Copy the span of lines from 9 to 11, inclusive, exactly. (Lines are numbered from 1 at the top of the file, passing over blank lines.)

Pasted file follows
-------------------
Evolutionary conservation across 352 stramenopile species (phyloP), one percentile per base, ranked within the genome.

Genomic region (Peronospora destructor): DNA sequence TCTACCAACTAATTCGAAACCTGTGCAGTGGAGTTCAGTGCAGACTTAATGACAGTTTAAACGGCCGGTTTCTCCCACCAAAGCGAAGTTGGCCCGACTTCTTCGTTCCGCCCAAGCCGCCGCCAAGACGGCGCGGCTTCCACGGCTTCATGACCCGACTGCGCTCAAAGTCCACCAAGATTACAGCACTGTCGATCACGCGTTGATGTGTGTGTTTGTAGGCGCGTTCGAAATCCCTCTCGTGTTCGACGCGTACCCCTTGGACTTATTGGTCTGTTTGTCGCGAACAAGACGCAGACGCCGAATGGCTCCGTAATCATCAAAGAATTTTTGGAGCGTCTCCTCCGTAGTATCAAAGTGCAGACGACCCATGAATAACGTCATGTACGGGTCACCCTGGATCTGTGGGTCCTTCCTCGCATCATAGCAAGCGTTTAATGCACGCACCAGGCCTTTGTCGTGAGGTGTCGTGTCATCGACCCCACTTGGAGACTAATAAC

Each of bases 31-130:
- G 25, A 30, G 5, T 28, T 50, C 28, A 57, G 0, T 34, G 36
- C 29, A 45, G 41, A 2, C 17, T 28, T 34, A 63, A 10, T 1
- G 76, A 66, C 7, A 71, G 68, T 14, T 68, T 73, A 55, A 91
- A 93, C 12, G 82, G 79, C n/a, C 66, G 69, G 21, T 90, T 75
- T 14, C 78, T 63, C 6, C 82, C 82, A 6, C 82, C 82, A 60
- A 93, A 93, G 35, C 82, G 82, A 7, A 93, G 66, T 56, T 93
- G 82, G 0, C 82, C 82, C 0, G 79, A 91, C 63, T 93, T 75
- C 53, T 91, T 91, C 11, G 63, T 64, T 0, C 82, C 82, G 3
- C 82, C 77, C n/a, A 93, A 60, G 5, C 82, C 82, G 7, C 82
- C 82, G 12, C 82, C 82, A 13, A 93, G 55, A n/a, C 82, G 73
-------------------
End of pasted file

- A 93, A 93, G 35, C 82, G 82, A 7, A 93, G 66, T 56, T 93
- G 82, G 0, C 82, C 82, C 0, G 79, A 91, C 63, T 93, T 75
- C 53, T 91, T 91, C 11, G 63, T 64, T 0, C 82, C 82, G 3